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I develop reports in ExtJS resulting of queries in SQL Server 2012.

I use Ext.Grid with paging, therefore I can use offset to limit the amount of records a query will return. But for this ExtJS feature to work, I still must provide it the total amount of records the giving query has.

Some reports use filters and data changes during day, because of that I can only know the total count by running the query. This results in running it twice: once with count(*) to get total count and again to get proper data.

Is there a way to find the total count of a query, even when it has offset command, without having to run it twice as I'm doing now, and without looping through all records?

1 Answer 1

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Unfortunately, the total number of records is not known until the query completes. This means that somehow you need to let the unrestricted query finish, and then grab the subset of rows.

One way to do this is to add COUNT(*) OVER () AS [TotalRows] to the SELECT list. This will return the value as a column with the same value repeated for every row, but still.

SELECT [object_id], [schema_id], [name], [type_desc], COUNT(*) OVER () AS [TotalRows]
FROM sys.objects
ORDER BY [object_id] ASC OFFSET 10 ROWS FETCH NEXT 7 ROWS ONLY;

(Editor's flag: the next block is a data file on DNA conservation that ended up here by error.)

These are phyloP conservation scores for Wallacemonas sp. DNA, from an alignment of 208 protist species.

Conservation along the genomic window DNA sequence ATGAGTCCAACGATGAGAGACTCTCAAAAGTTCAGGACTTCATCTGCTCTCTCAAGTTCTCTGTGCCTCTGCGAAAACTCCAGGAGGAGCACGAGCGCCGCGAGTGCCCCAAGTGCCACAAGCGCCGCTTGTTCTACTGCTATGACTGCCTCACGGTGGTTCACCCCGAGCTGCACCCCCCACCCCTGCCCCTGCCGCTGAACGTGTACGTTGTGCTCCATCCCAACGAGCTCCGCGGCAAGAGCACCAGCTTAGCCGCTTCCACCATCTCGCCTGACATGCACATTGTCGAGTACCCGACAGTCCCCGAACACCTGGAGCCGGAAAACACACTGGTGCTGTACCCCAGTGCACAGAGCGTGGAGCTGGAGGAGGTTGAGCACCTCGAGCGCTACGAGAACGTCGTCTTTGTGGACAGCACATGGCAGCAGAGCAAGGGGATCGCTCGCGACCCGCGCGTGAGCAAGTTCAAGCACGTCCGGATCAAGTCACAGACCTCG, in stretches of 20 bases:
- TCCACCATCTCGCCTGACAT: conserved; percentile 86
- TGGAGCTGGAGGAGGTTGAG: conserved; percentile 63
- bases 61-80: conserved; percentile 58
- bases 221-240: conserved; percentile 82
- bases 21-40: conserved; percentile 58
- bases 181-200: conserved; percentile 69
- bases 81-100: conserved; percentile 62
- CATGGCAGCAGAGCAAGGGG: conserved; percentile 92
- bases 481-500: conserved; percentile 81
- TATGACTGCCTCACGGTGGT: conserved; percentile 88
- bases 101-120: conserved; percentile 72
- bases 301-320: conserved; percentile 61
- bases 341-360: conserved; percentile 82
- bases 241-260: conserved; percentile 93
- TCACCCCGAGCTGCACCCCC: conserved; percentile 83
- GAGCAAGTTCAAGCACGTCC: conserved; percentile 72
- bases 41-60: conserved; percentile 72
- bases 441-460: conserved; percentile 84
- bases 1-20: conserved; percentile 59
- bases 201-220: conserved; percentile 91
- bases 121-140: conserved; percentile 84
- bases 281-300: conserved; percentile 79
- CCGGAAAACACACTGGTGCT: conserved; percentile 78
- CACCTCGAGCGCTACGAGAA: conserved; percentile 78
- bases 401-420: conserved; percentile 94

Of course, that is not simply accessing a value that is freely available. Just compare th execution plan of the query above with the plan for the same thing without the COUNT(*).. expression:

SELECT [object_id], [schema_id], [name], [type_desc]
FROM sys.objects
ORDER BY [object_id] ASC OFFSET 10 ROWS FETCH NEXT 7 ROWS ONLY;

Another method I come up with is described in detail in my answer to a nearly identical question on Stack Overflow:

TSQL: Is there a way to limit the rows returned and count the total that would have been returned without the limit (without adding it to every row)?

The difference between that question and this one is that the other question specifically did not want to return the value as a column in the result set it was counting. Also, the other question was more concerned with the "limit" aspect and this one is concerned with at least "offset" if not both. But adding the "offset" part isn't difficult: just add a loop prior to the loop that returns the desired results to do something like the following:

// assume an input param or variable of: int Offset;

int _RowCounter = 0;
while (Reader.Read() && ++_RowCounter < Offset);

Just for fun, I thought I would experiment with another mechanism that that can run a query and get the rowcount without retrieving the rows: a CURSOR (yes, the E-V-I-L CURSOR). The variable @@CURSOR_ROWS is populated after calling OPEN, even if you never FETCH any rows.

In the following (which I have no idea how well it performs), I make use of FETCH ABSOLUTE x to handle the "Offset" aspect since there is no need to cycle through fetching those initial rows just to not use them. But using ABSOLUTE disallows using options such as FAST_FORWARD and FORWARD_ONLY. Not being able to use FAST_FORWARD, I then used STATIC, but it would have to be tested to see if adding in STATIC actually helped or hurt.